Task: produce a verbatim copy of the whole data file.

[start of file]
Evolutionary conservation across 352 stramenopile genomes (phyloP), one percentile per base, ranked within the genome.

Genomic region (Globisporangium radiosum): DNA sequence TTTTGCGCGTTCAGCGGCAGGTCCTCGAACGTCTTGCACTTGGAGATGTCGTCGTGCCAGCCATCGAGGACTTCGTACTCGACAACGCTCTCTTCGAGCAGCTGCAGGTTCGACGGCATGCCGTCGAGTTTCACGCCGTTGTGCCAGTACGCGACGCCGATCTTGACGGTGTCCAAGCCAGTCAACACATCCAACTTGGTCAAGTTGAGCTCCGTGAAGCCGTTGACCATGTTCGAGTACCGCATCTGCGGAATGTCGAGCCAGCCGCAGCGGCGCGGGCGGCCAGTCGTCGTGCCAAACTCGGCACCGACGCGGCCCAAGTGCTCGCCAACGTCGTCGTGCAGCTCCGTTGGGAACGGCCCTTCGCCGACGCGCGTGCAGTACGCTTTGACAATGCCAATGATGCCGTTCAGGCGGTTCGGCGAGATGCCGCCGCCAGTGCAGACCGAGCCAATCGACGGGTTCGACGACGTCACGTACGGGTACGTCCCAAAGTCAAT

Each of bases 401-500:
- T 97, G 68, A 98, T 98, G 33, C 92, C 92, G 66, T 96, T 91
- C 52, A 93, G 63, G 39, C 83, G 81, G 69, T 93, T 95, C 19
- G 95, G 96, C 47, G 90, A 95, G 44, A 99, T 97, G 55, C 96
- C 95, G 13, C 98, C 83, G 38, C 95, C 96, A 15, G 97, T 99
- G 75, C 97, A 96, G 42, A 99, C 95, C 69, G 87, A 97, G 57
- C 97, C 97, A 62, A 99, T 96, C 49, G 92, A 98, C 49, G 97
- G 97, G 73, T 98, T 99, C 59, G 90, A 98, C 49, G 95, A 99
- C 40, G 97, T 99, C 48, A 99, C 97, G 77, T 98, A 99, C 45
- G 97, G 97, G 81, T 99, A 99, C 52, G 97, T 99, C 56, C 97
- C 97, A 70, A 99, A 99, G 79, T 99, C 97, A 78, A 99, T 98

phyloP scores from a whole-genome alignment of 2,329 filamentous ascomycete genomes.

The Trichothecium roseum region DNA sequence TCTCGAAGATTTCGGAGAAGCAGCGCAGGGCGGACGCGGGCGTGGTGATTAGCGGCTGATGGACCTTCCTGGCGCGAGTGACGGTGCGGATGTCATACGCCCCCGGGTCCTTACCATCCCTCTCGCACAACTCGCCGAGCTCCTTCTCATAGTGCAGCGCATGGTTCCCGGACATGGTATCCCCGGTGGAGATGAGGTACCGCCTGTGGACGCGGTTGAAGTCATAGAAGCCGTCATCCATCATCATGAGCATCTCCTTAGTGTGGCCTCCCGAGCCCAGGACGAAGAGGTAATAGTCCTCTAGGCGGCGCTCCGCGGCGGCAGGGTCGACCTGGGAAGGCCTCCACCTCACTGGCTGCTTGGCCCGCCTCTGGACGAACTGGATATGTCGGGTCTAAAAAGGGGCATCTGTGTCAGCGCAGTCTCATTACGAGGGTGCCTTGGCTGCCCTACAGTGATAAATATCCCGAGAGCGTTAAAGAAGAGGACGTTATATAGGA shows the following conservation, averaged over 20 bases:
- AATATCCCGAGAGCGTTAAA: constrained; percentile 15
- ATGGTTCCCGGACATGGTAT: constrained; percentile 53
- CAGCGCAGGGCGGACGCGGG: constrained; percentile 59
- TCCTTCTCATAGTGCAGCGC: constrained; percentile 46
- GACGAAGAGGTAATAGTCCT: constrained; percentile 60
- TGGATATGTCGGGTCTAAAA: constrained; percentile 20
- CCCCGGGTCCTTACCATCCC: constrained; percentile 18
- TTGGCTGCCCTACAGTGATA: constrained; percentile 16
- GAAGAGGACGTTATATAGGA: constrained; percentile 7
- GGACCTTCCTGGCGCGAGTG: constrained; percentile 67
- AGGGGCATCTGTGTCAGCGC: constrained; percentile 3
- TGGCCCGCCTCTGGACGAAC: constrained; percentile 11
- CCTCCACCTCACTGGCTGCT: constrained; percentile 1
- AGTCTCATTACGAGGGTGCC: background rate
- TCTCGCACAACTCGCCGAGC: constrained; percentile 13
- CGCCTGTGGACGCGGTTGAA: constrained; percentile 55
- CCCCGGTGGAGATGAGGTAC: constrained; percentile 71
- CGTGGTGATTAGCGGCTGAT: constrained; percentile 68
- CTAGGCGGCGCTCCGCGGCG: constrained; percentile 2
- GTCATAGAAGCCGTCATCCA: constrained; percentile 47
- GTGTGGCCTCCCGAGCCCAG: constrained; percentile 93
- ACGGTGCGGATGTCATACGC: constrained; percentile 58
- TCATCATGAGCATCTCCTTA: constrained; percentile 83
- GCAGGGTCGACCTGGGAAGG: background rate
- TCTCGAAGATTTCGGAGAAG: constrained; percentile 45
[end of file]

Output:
Evolutionary conservation across 352 stramenopile genomes (phyloP), one percentile per base, ranked within the genome.

Genomic region (Globisporangium radiosum): DNA sequence TTTTGCGCGTTCAGCGGCAGGTCCTCGAACGTCTTGCACTTGGAGATGTCGTCGTGCCAGCCATCGAGGACTTCGTACTCGACAACGCTCTCTTCGAGCAGCTGCAGGTTCGACGGCATGCCGTCGAGTTTCACGCCGTTGTGCCAGTACGCGACGCCGATCTTGACGGTGTCCAAGCCAGTCAACACATCCAACTTGGTCAAGTTGAGCTCCGTGAAGCCGTTGACCATGTTCGAGTACCGCATCTGCGGAATGTCGAGCCAGCCGCAGCGGCGCGGGCGGCCAGTCGTCGTGCCAAACTCGGCACCGACGCGGCCCAAGTGCTCGCCAACGTCGTCGTGCAGCTCCGTTGGGAACGGCCCTTCGCCGACGCGCGTGCAGTACGCTTTGACAATGCCAATGATGCCGTTCAGGCGGTTCGGCGAGATGCCGCCGCCAGTGCAGACCGAGCCAATCGACGGGTTCGACGACGTCACGTACGGGTACGTCCCAAAGTCAAT

Each of bases 401-500:
- T 97, G 68, A 98, T 98, G 33, C 92, C 92, G 66, T 96, T 91
- C 52, A 93, G 63, G 39, C 83, G 81, G 69, T 93, T 95, C 19
- G 95, G 96, C 47, G 90, A 95, G 44, A 99, T 97, G 55, C 96
- C 95, G 13, C 98, C 83, G 38, C 95, C 96, A 15, G 97, T 99
- G 75, C 97, A 96, G 42, A 99, C 95, C 69, G 87, A 97, G 57
- C 97, C 97, A 62, A 99, T 96, C 49, G 92, A 98, C 49, G 97
- G 97, G 73, T 98, T 99, C 59, G 90, A 98, C 49, G 95, A 99
- C 40, G 97, T 99, C 48, A 99, C 97, G 77, T 98, A 99, C 45
- G 97, G 97, G 81, T 99, A 99, C 52, G 97, T 99, C 56, C 97
- C 97, A 70, A 99, A 99, G 79, T 99, C 97, A 78, A 99, T 98

phyloP scores from a whole-genome alignment of 2,329 filamentous ascomycete genomes.

The Trichothecium roseum region DNA sequence TCTCGAAGATTTCGGAGAAGCAGCGCAGGGCGGACGCGGGCGTGGTGATTAGCGGCTGATGGACCTTCCTGGCGCGAGTGACGGTGCGGATGTCATACGCCCCCGGGTCCTTACCATCCCTCTCGCACAACTCGCCGAGCTCCTTCTCATAGTGCAGCGCATGGTTCCCGGACATGGTATCCCCGGTGGAGATGAGGTACCGCCTGTGGACGCGGTTGAAGTCATAGAAGCCGTCATCCATCATCATGAGCATCTCCTTAGTGTGGCCTCCCGAGCCCAGGACGAAGAGGTAATAGTCCTCTAGGCGGCGCTCCGCGGCGGCAGGGTCGACCTGGGAAGGCCTCCACCTCACTGGCTGCTTGGCCCGCCTCTGGACGAACTGGATATGTCGGGTCTAAAAAGGGGCATCTGTGTCAGCGCAGTCTCATTACGAGGGTGCCTTGGCTGCCCTACAGTGATAAATATCCCGAGAGCGTTAAAGAAGAGGACGTTATATAGGA shows the following conservation, averaged over 20 bases:
- AATATCCCGAGAGCGTTAAA: constrained; percentile 15
- ATGGTTCCCGGACATGGTAT: constrained; percentile 53
- CAGCGCAGGGCGGACGCGGG: constrained; percentile 59
- TCCTTCTCATAGTGCAGCGC: constrained; percentile 46
- GACGAAGAGGTAATAGTCCT: constrained; percentile 60
- TGGATATGTCGGGTCTAAAA: constrained; percentile 20
- CCCCGGGTCCTTACCATCCC: constrained; percentile 18
- TTGGCTGCCCTACAGTGATA: constrained; percentile 16
- GAAGAGGACGTTATATAGGA: constrained; percentile 7
- GGACCTTCCTGGCGCGAGTG: constrained; percentile 67
- AGGGGCATCTGTGTCAGCGC: constrained; percentile 3
- TGGCCCGCCTCTGGACGAAC: constrained; percentile 11
- CCTCCACCTCACTGGCTGCT: constrained; percentile 1
- AGTCTCATTACGAGGGTGCC: background rate
- TCTCGCACAACTCGCCGAGC: constrained; percentile 13
- CGCCTGTGGACGCGGTTGAA: constrained; percentile 55
- CCCCGGTGGAGATGAGGTAC: constrained; percentile 71
- CGTGGTGATTAGCGGCTGAT: constrained; percentile 68
- CTAGGCGGCGCTCCGCGGCG: constrained; percentile 2
- GTCATAGAAGCCGTCATCCA: constrained; percentile 47
- GTGTGGCCTCCCGAGCCCAG: constrained; percentile 93
- ACGGTGCGGATGTCATACGC: constrained; percentile 58
- TCATCATGAGCATCTCCTTA: constrained; percentile 83
- GCAGGGTCGACCTGGGAAGG: background rate
- TCTCGAAGATTTCGGAGAAG: constrained; percentile 45